Edit: Also, is the weight of the tire comparable to others?
My instinct is that these would be a better rock tire than they seem. As I've looked at them I've started to think that the tread pattern is somewhat designed to collapse in upon itself...i.e. to be more flexible under lower pressures than is readily apparent, due to the overall stiffness. Whereas the more conventional designs have larger lugs to "grab" the rocks, these act more like a piece of coarse sandpaper...the smaller tread has a lot of gripping surface that can catch hold of the terrain.

I didn't include any information about airing down, earlier, because I haven't done much of it yet. However, I can tell you that when you get to lower pressures the sidewalls roll pretty flat when pressure is applied.

I don't think anyone's going to beat out a set of Krawlers with these, but you're also not going to spend mile upon mile on the pavement with the Krawlers, either. The Wild Peak is an all-terrain tire, no doubt. It will do fairly well in rocks, but it won't replace a rock tire.

I got my set through Discount Tire Direct. Good prices, free shipping. Weight is not terrible...in the mid-70's. I've seen both lighter and heavier tires...these are middle of the road. I can tell you that they're heavy enough to start severely taxing the stock brakes...that's for sure.
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Unread 04-03-2012, 01:16 PM   #207
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How do you think the falkens would do in the rocks? Where did you buy them? Price comparable to other tires or ?

Edit: Also, is the weight of the tire comparable to others?
Look up the Jk-Experience on youtube. A lot of these guys have run these tires through the rocks in Utah and Colorado. The majority of the guys were pleased with the performance, and I think a few now swear by them.
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Unread 04-03-2012, 01:18 PM   #208
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It gets deep in various places, and it's not uniform at all. However, it's not really a matter of tread depth that gives them traction...it's more a design and pressure equation. If you're not in deep mud, I think you'll be in good shape with these.

I'll take some better pictures and update the review tomorrow.
I believe performance comes first, but looks definitely come second. Post up a few pics of the whole jeep. I'd like to see the tires from a distanceplus haven't seen the whole jeep in awhile anyways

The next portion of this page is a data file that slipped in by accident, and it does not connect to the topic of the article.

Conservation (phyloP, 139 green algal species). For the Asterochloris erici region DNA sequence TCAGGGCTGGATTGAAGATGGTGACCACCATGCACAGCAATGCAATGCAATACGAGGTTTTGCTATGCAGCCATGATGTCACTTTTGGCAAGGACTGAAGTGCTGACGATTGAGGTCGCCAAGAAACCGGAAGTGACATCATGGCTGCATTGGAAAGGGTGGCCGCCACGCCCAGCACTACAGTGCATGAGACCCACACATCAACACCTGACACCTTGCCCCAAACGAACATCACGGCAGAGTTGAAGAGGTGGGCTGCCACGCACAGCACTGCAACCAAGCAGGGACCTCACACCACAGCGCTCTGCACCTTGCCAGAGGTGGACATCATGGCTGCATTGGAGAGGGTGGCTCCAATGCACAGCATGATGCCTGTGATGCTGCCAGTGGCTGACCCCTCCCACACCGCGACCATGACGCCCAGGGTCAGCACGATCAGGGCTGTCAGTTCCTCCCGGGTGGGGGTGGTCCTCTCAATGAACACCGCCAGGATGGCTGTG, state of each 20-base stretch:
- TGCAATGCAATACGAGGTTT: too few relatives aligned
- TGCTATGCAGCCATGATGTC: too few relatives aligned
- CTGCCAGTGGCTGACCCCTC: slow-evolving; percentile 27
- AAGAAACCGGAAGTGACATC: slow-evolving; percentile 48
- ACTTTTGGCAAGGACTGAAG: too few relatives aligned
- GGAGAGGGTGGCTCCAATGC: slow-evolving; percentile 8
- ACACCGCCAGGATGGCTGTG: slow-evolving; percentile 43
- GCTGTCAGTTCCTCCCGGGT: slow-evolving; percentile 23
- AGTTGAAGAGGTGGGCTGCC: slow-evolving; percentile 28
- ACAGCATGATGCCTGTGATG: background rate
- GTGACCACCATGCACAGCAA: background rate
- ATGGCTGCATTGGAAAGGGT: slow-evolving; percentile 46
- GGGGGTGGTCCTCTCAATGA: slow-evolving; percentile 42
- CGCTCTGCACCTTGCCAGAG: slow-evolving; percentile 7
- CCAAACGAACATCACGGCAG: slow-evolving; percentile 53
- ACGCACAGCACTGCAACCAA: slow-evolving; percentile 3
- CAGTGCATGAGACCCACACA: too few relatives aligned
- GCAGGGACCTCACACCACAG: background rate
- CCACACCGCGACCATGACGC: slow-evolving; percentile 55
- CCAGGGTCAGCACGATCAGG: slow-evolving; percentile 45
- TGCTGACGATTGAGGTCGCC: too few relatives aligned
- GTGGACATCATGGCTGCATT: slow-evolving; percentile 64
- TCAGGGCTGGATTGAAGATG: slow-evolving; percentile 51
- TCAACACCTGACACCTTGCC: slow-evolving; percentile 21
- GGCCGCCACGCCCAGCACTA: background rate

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Unread 04-03-2012, 02:15 PM   #209
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I thought I'd post a few shots from roaming around the back woods today. I love old farm and forest roads...they take you to interesting places that you don't see on pavement, and that aren't really visited by anyone, anymore. And here, you can see why: this road seems to lead into some sort of alternate dimension where nothing good ever happens.




Seriously, what's going on there? Sunlit field to the right, blue skies in the distance to the left...but straight ahead? Wherever this road leads, curious college students get murdered by axe-wielding psychopaths. This is either that kind of road, or Tim Burton's driveway. Here's the dialogue that transpired as I was driving...

Me: "What the f***, Road? Why can't we go through the happy field on the right?"

Road: "Sure, we could do that...but I have a better idea: let's forget the happy field and picturesque fence and go straight ahead, into a place where happiness is not welcome."

Me: "Sounds like a really horrible plan, but, okay."


I've actually been down this road about a six million and four times, and it doesn't go anywhere too horrific (that includes Tim Burton's house, by the way). It leads into pine forests and old logging trails. Sort of like this one...




Eventually, that little path across a low ridge dumps out into old, overgrown farming fields. The winter broomsage is beautiful in the afternoon light. Here's Greta playing in the weeds. Those 35's look big.




So, nothing too "actiony" but it was a hellishly good afternoon to be out for a drive. I had my little Rollei 35 with me and a copy of Dirt. The sun was out. Life is quite good.
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Unread 04-03-2012, 02:29 PM   #210
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Nice shots! Beautiful countryside! And your right, those tires are frickin HUGE! LOL!